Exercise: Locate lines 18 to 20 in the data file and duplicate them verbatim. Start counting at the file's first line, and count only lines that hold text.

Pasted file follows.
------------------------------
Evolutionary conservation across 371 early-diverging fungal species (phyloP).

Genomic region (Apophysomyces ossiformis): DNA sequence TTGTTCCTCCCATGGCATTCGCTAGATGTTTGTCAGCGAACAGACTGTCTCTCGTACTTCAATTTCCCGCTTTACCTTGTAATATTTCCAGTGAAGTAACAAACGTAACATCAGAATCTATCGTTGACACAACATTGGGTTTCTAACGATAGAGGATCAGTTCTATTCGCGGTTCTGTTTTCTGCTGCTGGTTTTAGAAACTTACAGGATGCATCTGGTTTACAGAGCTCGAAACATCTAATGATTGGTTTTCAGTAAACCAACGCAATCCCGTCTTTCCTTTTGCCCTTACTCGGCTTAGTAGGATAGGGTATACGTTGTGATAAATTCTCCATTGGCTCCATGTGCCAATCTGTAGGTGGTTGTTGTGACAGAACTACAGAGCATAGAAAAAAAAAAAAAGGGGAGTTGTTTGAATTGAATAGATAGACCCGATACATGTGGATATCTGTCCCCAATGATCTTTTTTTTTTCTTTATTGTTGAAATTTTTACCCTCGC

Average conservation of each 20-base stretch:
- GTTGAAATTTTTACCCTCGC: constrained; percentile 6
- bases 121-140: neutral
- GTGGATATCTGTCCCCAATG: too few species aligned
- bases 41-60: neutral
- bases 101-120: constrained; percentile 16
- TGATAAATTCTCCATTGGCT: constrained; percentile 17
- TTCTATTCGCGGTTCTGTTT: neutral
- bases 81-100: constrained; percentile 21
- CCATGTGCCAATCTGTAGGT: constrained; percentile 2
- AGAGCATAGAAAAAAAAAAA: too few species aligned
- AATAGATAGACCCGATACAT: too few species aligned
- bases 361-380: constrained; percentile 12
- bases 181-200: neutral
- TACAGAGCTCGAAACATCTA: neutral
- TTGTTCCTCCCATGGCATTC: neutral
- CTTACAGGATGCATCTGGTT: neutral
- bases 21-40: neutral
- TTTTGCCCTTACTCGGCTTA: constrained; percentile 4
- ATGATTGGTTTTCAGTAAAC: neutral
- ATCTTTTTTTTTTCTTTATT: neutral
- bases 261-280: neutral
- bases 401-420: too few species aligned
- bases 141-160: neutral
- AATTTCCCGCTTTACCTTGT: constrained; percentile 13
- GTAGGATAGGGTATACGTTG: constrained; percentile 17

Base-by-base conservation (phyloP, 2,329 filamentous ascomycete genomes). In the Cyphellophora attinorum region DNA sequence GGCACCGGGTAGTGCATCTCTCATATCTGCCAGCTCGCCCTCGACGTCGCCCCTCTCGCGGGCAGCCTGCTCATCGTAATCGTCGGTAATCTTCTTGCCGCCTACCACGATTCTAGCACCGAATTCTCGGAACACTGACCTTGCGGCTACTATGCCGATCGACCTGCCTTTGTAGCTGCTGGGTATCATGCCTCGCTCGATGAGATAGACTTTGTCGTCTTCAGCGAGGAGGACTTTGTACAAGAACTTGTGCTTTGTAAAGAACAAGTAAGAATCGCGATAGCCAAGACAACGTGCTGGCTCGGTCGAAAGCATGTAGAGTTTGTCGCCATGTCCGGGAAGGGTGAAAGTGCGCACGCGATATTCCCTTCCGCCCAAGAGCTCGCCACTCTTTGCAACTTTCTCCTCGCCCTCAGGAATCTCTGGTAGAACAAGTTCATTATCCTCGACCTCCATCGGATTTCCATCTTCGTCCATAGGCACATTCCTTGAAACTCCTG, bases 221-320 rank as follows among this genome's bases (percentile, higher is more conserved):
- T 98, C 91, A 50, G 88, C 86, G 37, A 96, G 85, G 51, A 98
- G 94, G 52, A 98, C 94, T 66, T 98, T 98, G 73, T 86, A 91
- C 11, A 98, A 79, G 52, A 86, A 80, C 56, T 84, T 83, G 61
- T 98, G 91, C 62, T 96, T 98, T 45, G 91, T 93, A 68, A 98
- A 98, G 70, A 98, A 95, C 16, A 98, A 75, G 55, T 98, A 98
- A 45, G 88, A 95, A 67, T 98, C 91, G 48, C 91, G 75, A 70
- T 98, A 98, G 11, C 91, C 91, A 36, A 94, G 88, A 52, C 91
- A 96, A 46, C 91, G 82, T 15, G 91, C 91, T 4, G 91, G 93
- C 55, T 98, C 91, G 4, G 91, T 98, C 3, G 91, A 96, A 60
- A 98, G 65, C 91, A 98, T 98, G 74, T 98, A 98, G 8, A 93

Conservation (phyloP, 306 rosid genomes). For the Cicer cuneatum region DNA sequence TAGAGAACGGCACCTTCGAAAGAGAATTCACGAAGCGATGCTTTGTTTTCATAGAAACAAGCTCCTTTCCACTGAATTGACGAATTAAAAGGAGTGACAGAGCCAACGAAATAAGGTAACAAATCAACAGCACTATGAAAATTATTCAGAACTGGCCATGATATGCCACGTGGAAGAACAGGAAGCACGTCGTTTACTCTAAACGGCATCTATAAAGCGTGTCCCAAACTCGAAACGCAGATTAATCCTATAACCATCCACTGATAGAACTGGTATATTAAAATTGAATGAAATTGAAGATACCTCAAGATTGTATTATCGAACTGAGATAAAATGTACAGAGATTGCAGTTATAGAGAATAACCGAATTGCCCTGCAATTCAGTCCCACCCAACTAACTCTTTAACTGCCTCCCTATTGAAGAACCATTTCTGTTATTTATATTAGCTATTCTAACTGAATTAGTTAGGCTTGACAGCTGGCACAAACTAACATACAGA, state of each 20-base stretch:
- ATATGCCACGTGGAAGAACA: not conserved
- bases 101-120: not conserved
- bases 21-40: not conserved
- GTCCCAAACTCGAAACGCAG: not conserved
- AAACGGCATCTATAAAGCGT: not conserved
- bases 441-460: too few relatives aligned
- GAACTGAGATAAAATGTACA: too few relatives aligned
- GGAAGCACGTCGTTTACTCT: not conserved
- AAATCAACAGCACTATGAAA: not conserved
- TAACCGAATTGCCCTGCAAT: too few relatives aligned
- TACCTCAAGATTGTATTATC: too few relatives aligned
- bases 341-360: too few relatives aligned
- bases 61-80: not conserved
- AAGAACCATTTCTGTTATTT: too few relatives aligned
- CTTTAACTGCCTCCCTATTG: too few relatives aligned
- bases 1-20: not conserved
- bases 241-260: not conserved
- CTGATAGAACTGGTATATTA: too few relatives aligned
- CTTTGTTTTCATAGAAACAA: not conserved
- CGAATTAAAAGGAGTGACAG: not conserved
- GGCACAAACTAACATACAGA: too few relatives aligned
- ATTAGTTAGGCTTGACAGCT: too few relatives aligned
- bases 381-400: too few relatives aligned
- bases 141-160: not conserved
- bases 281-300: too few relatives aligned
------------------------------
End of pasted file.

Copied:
- TTGTTCCTCCCATGGCATTC: neutral
- CTTACAGGATGCATCTGGTT: neutral
- bases 21-40: neutral